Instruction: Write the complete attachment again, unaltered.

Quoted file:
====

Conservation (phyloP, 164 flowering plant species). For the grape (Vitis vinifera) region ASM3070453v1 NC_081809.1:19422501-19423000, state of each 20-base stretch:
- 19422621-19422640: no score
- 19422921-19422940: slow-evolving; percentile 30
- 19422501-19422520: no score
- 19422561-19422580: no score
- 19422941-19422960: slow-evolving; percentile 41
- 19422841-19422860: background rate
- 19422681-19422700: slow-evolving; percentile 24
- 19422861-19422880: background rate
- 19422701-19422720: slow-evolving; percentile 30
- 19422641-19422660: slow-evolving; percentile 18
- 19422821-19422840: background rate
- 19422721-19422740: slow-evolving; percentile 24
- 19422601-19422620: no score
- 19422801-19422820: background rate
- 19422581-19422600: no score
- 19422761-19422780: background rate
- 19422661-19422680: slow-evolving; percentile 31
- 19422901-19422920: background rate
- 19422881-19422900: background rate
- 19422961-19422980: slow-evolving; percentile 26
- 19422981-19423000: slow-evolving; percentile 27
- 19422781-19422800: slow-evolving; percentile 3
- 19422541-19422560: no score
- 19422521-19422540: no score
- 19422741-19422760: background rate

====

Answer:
Conservation (phyloP, 164 flowering plant species). For the grape (Vitis vinifera) region ASM3070453v1 NC_081809.1:19422501-19423000, state of each 20-base stretch:
- 19422621-19422640: no score
- 19422921-19422940: slow-evolving; percentile 30
- 19422501-19422520: no score
- 19422561-19422580: no score
- 19422941-19422960: slow-evolving; percentile 41
- 19422841-19422860: background rate
- 19422681-19422700: slow-evolving; percentile 24
- 19422861-19422880: background rate
- 19422701-19422720: slow-evolving; percentile 30
- 19422641-19422660: slow-evolving; percentile 18
- 19422821-19422840: background rate
- 19422721-19422740: slow-evolving; percentile 24
- 19422601-19422620: no score
- 19422801-19422820: background rate
- 19422581-19422600: no score
- 19422761-19422780: background rate
- 19422661-19422680: slow-evolving; percentile 31
- 19422901-19422920: background rate
- 19422881-19422900: background rate
- 19422961-19422980: slow-evolving; percentile 26
- 19422981-19423000: slow-evolving; percentile 27
- 19422781-19422800: slow-evolving; percentile 3
- 19422541-19422560: no score
- 19422521-19422540: no score
- 19422741-19422760: background rate